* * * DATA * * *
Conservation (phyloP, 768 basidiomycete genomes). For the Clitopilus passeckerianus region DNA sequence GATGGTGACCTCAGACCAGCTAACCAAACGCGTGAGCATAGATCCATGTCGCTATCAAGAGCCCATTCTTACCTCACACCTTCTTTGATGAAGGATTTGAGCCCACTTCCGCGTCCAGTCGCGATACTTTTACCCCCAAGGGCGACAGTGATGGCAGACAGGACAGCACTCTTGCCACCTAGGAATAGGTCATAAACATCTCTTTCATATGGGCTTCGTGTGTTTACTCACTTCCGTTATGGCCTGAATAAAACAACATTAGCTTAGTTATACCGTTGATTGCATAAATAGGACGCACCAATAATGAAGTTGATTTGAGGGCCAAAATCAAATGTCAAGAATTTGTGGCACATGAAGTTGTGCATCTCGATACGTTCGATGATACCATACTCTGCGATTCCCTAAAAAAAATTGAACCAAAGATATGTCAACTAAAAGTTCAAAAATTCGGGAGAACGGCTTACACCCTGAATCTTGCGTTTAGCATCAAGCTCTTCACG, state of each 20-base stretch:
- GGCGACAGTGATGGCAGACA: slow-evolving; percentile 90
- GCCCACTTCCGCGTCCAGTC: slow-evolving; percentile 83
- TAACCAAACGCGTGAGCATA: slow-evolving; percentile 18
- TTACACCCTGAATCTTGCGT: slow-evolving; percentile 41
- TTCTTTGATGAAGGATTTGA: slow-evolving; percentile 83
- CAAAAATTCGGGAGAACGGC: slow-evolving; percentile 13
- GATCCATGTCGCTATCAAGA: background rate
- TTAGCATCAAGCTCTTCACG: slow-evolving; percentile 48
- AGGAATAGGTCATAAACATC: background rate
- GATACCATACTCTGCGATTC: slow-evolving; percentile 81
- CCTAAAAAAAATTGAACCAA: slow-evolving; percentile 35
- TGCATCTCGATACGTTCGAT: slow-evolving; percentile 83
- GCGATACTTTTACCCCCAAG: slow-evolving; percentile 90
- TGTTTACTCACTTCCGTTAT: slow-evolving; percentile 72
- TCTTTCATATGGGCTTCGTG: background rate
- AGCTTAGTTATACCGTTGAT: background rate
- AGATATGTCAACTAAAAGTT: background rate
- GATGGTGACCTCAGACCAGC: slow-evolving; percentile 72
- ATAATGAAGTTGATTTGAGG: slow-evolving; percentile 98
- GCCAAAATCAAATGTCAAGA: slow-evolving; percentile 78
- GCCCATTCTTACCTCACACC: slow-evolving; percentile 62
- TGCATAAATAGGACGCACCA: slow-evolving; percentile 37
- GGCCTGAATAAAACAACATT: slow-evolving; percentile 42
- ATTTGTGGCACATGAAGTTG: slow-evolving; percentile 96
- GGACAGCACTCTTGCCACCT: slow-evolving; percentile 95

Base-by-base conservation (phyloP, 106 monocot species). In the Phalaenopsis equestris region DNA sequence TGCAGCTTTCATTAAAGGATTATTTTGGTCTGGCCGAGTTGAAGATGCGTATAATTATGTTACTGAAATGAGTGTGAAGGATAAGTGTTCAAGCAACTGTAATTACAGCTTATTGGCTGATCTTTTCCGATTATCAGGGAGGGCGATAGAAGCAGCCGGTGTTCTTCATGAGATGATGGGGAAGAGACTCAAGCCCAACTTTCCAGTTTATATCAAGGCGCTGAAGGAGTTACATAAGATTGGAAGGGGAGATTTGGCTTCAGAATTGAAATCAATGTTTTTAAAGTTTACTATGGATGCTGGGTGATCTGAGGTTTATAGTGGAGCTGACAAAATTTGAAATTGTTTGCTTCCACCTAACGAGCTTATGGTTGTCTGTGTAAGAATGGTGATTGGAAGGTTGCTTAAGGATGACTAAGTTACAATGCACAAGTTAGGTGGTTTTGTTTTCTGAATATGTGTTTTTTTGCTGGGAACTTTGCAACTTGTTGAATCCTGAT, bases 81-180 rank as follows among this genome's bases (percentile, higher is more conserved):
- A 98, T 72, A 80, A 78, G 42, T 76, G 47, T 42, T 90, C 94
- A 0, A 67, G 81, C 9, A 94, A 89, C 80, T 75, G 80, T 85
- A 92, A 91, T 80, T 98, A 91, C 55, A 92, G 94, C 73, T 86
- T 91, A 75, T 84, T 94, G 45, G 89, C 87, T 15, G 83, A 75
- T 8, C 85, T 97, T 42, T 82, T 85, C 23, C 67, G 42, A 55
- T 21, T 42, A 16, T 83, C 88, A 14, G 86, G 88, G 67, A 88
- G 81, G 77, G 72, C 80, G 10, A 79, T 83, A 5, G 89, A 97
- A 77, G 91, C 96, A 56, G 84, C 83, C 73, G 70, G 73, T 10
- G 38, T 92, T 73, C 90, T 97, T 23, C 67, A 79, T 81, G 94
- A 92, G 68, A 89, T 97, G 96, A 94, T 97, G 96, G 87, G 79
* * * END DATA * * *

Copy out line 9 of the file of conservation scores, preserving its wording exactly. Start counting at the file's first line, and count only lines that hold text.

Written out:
- TTAGCATCAAGCTCTTCACG: slow-evolving; percentile 48